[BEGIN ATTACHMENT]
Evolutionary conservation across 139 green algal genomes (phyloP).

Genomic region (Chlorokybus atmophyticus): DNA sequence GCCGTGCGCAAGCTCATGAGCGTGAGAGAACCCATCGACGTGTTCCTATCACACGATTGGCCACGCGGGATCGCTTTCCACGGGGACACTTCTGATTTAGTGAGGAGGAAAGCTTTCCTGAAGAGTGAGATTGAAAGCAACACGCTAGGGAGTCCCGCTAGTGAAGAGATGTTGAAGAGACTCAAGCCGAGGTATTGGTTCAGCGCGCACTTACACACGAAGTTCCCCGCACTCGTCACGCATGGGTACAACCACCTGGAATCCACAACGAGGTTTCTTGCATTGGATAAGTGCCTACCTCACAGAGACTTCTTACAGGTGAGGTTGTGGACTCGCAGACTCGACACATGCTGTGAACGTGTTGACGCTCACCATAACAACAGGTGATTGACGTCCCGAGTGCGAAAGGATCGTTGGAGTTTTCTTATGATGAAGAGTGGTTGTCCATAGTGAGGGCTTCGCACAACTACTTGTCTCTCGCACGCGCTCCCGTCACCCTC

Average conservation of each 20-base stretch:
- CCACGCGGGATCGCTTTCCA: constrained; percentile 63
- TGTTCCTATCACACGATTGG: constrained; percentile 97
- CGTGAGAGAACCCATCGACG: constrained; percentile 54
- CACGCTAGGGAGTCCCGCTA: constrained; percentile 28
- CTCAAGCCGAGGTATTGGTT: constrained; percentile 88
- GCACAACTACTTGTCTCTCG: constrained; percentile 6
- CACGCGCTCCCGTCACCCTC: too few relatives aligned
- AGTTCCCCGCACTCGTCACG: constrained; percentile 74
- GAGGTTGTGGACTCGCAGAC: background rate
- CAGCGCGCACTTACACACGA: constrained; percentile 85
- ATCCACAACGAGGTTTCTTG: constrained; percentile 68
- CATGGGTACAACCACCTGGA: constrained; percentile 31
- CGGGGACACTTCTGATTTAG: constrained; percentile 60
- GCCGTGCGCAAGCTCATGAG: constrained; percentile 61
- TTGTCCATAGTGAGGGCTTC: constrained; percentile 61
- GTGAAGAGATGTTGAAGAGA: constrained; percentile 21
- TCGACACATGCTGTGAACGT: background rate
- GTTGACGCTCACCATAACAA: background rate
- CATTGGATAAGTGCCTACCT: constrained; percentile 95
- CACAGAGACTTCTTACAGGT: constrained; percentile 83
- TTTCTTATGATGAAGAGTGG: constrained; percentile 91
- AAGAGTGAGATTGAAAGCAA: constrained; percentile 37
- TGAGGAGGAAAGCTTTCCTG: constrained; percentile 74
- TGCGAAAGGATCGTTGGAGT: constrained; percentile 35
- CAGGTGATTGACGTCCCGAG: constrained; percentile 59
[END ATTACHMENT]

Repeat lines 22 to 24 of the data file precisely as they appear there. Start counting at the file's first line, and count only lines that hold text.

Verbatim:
- CATTGGATAAGTGCCTACCT: constrained; percentile 95
- CACAGAGACTTCTTACAGGT: constrained; percentile 83
- TTTCTTATGATGAAGAGTGG: constrained; percentile 91